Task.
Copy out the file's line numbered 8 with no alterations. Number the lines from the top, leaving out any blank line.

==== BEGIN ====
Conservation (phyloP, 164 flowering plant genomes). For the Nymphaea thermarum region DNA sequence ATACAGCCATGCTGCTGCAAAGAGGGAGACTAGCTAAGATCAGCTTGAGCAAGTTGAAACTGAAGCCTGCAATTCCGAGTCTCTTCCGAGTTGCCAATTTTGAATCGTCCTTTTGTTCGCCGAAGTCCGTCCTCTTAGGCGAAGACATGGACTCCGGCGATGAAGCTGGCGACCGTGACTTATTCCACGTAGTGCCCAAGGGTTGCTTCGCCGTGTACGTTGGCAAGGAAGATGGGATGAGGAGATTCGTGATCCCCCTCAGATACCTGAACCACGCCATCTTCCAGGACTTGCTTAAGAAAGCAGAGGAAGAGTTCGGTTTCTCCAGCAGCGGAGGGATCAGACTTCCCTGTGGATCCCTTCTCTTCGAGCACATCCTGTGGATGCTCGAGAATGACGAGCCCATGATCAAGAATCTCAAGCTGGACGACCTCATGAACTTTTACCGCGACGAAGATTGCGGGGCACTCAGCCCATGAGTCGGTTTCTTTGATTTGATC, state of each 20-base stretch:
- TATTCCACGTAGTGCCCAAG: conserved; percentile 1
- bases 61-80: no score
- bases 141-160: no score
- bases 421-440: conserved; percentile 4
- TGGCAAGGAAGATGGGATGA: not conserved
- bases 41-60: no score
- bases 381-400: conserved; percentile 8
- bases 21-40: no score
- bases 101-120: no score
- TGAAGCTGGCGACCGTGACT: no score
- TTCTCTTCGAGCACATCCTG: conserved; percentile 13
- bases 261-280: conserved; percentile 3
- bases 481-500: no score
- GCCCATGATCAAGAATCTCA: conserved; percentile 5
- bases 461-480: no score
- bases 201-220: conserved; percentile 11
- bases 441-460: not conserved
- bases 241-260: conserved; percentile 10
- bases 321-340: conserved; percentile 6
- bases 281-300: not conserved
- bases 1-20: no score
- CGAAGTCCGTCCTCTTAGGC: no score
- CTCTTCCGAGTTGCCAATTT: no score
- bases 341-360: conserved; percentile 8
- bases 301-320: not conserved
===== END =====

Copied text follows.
- bases 381-400: conserved; percentile 8